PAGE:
Though emerging in 2015, you could say that British metallers Die Ego have yet to encroach broad attention but that might just change with the release of debut album, Culto. It unleashes eight slabs of the band’s heavy metal bred sound but one which is so much more than that simple tag suggests.
Formed by guitarist Diego Fardel and vocalist/bassist Gabe Scapigliati, London hailing Die Ego was finally complete and ready to take on the world with the addition of drummer Dave Grosz. 2018 saw the demo, Songs For The Insanity, released; it a potent seed and lure into the creative trespass now driving Culto. As mentioned the band’s sound is a thick mixture, its heavy metal breeding equipped with essences akin to the feral grooving of Pantera, the thrash ferocity of Metallica, and the senses cauterising intensity of a Slipknot with plenty more to chew upon.
Culto immediately ensnared the imagination with its opener and title track, a piano lighting the intimacy of urban streets before the trio expose the senses to their predacious exploits. As rhythms build their imposing incitement, the guitar weaves a melodic intimation, it all gathering for the track’s subsequent dexterous trespass. Vocals and grooves unite in the imagination stirring intent of the track, fascination especially sparked by the creative twists and turns shaping the darkly shaded metal adventure. A progressive lining equally adds to the magnetism seducing ears, the song a magnificent and compelling start to the album.
The following Anger Is Yours proves just as gripping, its initial start stalking the listener with threat and enterprise before erupting in a more anthemic arousal. Like its predecessor and those to follow, the track carries an unpredictability which erupts in varying degrees but always keep attention and appetite for such adventure well fed. A Megadeth meets Down hues only adds to its hungry lure before Demons Have Demons feeds off nightmares and primal fears for its emerging incursion on the imagination. Again thrash nurtured tenacity is bound in bait loaded grooving, a combination torturous in its addiction and intent as Scapigliati adds additional evil spirit in this great fall from grace intimated encounter.
Across the similarly wired and fiendish Treatment Of Silence and the sinister climate of There Is No Tomorrow fascination with the album only increased; the first a web of melodic intimation and rhythmic predation as infectious as it is fearsome and its successor as seductive as it is minacious. Throughout both, every moment and each twist of enterprise brings a fresh aspect and invention to song and temptation to ears, something again proving so easy to find greed for.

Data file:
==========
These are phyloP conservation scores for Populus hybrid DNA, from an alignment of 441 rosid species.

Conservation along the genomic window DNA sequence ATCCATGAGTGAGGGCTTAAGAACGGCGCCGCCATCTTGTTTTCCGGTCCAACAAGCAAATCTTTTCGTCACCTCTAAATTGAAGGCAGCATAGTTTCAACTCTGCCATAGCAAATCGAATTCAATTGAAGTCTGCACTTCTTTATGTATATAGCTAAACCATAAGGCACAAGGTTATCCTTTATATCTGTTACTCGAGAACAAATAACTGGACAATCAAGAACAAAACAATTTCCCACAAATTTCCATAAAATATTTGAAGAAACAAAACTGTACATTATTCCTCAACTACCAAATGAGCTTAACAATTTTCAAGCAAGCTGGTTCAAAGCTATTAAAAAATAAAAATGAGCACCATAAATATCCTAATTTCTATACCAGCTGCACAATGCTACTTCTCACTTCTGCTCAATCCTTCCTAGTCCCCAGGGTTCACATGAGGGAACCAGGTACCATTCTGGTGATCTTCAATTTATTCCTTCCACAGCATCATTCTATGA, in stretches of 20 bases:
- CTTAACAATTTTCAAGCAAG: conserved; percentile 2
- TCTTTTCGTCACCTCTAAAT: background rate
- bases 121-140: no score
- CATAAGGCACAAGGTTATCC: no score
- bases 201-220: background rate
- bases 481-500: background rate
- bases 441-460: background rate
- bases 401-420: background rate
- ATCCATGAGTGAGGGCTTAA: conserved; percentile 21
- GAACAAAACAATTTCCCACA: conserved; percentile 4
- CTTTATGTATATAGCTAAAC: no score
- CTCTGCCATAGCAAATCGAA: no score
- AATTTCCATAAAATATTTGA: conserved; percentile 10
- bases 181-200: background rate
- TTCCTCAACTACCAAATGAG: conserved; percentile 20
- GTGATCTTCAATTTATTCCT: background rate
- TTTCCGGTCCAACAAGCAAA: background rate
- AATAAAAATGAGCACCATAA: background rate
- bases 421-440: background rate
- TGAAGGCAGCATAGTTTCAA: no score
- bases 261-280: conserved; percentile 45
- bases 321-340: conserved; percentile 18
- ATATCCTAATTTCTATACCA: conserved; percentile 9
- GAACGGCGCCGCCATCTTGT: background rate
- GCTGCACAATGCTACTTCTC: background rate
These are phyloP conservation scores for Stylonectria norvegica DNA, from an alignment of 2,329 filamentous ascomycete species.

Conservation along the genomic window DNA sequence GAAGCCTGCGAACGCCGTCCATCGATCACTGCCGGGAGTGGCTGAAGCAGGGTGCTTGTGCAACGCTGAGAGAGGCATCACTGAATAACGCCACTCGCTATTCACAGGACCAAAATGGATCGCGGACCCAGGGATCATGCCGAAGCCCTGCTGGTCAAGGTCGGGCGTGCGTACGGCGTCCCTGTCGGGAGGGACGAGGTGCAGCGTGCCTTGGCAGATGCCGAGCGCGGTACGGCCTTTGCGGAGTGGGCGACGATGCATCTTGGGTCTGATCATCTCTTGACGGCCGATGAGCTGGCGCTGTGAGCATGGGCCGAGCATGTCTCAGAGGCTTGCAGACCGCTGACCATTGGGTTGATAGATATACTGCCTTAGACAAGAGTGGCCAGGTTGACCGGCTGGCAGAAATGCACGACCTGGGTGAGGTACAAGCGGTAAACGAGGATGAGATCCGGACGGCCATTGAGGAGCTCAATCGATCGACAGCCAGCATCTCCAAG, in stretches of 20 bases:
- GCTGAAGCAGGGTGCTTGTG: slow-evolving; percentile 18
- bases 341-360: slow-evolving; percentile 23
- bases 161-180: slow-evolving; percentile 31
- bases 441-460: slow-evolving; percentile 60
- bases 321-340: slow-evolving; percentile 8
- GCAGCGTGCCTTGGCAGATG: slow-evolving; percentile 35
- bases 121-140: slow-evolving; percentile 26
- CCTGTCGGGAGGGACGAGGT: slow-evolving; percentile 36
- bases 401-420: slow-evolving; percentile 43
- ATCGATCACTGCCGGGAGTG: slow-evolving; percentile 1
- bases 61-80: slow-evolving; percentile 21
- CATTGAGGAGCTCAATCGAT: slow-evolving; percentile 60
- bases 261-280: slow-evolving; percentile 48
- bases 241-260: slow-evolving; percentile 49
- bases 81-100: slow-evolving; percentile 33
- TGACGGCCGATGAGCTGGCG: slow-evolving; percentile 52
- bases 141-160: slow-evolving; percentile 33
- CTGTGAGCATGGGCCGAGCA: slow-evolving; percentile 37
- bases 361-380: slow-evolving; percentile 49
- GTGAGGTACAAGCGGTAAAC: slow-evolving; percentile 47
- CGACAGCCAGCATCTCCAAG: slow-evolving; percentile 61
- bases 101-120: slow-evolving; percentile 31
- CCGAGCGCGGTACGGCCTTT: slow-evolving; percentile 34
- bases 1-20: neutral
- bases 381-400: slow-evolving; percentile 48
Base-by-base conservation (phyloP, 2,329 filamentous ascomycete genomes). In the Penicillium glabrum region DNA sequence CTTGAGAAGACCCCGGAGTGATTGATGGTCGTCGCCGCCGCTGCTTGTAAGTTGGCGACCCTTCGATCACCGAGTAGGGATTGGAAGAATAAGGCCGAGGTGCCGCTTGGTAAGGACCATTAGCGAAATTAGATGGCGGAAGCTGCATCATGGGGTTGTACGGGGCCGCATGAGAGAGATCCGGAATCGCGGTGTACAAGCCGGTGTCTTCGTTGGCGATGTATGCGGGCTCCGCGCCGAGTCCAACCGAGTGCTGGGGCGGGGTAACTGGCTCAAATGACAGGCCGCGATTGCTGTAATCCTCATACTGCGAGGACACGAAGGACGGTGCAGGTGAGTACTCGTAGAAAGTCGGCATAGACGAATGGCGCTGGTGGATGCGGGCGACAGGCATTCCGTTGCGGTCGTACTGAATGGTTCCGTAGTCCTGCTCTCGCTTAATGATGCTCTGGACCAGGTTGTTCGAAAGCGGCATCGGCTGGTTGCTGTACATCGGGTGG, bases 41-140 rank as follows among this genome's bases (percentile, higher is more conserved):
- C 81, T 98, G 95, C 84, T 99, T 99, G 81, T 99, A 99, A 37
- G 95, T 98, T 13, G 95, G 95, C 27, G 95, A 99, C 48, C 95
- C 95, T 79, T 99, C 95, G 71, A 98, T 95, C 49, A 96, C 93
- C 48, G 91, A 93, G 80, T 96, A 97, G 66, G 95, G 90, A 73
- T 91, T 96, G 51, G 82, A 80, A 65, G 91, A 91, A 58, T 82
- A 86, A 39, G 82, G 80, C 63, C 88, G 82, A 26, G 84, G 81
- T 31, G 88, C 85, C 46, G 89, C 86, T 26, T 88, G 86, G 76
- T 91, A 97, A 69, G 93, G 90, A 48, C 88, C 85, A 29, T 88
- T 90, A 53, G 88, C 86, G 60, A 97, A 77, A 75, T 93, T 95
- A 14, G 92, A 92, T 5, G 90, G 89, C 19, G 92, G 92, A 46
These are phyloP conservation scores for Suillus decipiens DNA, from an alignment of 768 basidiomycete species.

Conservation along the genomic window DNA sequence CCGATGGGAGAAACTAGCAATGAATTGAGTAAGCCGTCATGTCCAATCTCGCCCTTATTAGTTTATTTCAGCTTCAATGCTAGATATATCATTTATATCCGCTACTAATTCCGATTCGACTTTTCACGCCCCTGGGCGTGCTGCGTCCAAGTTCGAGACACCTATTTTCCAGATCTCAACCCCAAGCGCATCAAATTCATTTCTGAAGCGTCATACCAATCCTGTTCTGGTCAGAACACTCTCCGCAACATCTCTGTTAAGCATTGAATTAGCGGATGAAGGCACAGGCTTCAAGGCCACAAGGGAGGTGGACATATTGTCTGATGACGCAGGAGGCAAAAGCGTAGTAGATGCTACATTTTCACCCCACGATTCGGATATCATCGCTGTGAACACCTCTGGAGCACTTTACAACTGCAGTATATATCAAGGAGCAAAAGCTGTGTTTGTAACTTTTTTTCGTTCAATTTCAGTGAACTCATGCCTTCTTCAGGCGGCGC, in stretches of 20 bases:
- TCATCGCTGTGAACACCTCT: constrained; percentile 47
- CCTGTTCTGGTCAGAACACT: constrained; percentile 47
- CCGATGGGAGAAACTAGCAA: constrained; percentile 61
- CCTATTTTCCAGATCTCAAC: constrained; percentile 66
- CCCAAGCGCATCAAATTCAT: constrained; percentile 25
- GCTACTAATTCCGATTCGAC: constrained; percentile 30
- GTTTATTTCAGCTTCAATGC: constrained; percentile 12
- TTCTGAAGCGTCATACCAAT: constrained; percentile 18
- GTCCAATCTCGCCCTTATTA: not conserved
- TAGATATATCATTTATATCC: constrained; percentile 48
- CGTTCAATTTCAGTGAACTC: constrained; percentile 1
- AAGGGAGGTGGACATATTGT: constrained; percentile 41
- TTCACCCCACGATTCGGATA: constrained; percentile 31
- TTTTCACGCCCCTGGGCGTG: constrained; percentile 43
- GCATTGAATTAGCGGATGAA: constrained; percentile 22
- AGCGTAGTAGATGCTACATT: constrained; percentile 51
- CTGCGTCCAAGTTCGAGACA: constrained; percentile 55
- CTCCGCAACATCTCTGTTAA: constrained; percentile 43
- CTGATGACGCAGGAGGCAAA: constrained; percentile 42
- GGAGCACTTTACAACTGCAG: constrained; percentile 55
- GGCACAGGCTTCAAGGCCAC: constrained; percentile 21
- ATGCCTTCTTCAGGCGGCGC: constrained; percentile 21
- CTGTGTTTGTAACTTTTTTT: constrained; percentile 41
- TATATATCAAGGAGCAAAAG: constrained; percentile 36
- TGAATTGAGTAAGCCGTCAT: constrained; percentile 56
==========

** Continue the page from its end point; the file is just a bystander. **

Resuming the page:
From one big favourite here to another as The Grave rises from its dark bed with a groove seeded in its predecessor but soon wiring a new individual incursion of Die Ego corruption. The song is almost theatrical at times around the thrash seeded core of its compelling body, its presence further enhanced by the sonic and melodic trails left by Fardel’s flirtatious guitar.
Don’t Get Close is another which had us licking our bruised senses and lips, the rhythmic incursions of Grosz alone irresistible but swiftly matched in thick persuasion by the gnarly tones of bass and the multi-styled dexterity of the guitar. Both are an unrelenting tempting on ears while album closer I Promise pours over the listener with venom and malevolence whilst revealing the album’s most twisted and dextrous moment yet.
It is a riveting conclusion to the release, one of its most innovative and thrilling moments which almost alone equips fascination with real greed for the album’s ingenuity. Maybe they were a bit of a secret outside of the capital previously but it is so easy to assume that Culto will open a whole new depth of worship for band and sound with us forcibly adding to the roar.
Culto is out now; available @ https://dieego.bandcamp.com/
Pete RingMaster 25/06/2020